DPP v Gormley & DPP v White: Living Constitution guarantees protection of prevailing ideas of basic fairness

imagesIn these joined cases, the Court held that Article 38.1 of the Constitution’s guarantee to the right to trial “in due course of law” extends to a suspect in custody having a right to access to a lawyer prior to the commencement of interrogation but not prior to the taking of genetic samples through legal, minimally evasive procedures. This right results from the status of the Constitution as a living document which must be interpreted in accordance with prevailing norms.

Judgments

Clarke J (here), with whom the other four judges concurred, drew a distinction between the subjective nature of evidence which can be extracted through interrogation and the objective evidence which is extracted through genetic samples. The evidence extracted from interviews may be subjectively connected in content to whether or not the suspect has accessed legal advice. Whereas a genetic sample is objective and will yield the same facts regardless of whether or not the suspect has accessed a lawyer. Therefore, the guarantee to a trial in due course of law extends to protecting the former but not the latter.

This right arises from the Court’s long jurisprudence of interpreting the Constitution as a living document which must be interpreted “in the light of prevailing ideas and concepts” (Walsh J in McGee v Attorney General). Clarke looked to the jurisprudence in comparable jurisdictions (the UK, Canada, USA, Australia and New Zealand) and in the ECtHR. He found that there is “a clear international view” that investigating police should not begin interrogating a suspect until he has consulted a lawyer [7.11]. Given the broad acceptance of this right in comparable jurisdictions and the Court’s jurisprudence on interpreting the Constitution in light of prevailing ideas, Clarke held that access to a lawyer prior to the commencement of interrogation is a “fundamental requirement of basic fairness”, any breach of which can be contrary to the right to a trial in due course of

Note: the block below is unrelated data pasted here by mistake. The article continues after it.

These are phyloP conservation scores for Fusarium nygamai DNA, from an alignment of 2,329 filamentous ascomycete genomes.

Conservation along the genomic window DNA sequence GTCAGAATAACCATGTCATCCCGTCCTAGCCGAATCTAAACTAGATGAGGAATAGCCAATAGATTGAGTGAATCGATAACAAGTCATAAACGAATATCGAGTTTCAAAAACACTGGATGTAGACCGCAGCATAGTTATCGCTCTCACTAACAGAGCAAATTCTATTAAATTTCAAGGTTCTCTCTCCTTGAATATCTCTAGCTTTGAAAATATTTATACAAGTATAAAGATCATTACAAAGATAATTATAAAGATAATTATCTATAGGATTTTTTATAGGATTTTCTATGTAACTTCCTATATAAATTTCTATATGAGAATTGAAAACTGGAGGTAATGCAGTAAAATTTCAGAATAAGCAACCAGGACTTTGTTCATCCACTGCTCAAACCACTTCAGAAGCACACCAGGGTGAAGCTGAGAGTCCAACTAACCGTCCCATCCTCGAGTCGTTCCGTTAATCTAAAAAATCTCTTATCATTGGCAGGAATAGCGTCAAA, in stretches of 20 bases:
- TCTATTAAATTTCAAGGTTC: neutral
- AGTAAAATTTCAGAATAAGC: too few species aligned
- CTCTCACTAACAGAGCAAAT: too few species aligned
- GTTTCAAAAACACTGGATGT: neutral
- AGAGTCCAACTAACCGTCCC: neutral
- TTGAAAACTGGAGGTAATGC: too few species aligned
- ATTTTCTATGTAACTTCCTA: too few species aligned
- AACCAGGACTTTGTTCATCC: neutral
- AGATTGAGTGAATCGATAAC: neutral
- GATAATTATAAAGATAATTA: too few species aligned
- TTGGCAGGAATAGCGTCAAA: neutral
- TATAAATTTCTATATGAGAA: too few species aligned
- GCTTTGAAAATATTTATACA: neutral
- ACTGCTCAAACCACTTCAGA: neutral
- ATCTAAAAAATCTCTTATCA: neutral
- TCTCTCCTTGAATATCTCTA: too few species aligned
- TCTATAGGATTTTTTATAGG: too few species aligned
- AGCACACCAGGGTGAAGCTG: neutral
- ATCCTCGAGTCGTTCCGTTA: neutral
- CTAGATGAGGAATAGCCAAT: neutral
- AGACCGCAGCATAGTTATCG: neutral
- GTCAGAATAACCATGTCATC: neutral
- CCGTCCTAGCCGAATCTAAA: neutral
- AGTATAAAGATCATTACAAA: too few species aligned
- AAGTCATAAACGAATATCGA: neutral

law [8.8].

Hardiman J, who agreed with the judgment of Clarke, wrote a second judgment outlining his additional concerns (here). Defence lawyers will read this carefully. In it, he criticises Garda practice of unnecessarily conducting dawn and weekend raids to arrest suspects. This inescapably leads to delays in suspects accessing lawyers, which in turn necessitates the detention of suspects–all presumptively innocent and most in fact innocent–in dark and unsanitary conditions. He points out that that may not affect a hardened criminal, but for an innocent suspect with no prior experience of the criminal justice system the “noisy closing of a cell door, and the turning of a heavy key, leaving one alone in fetid semi-darkness is not an ideal preparation for what may well be the most important confrontation of one’s life”.

Clarke pointed out that it could come as no surprise to anyone with an interest in the topic that the constitutionally guaranteed right to a trial in due course of law extends to having the right to access to a lawyer prior to interrogation. And given Hardiman’s criticisms of Garda practice during arrest and detention, it may not come as a surprise if, in future, a defendant challenges the constitutionality of the circumstances of his arrest and detention prior to interrogation in light of the prevailing ideas of basic fairness.

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1 Comment

  1. Does a detainee have the right to have a solicitor present during questioning, or is that a concession by the Garda Síochána? | scoirl

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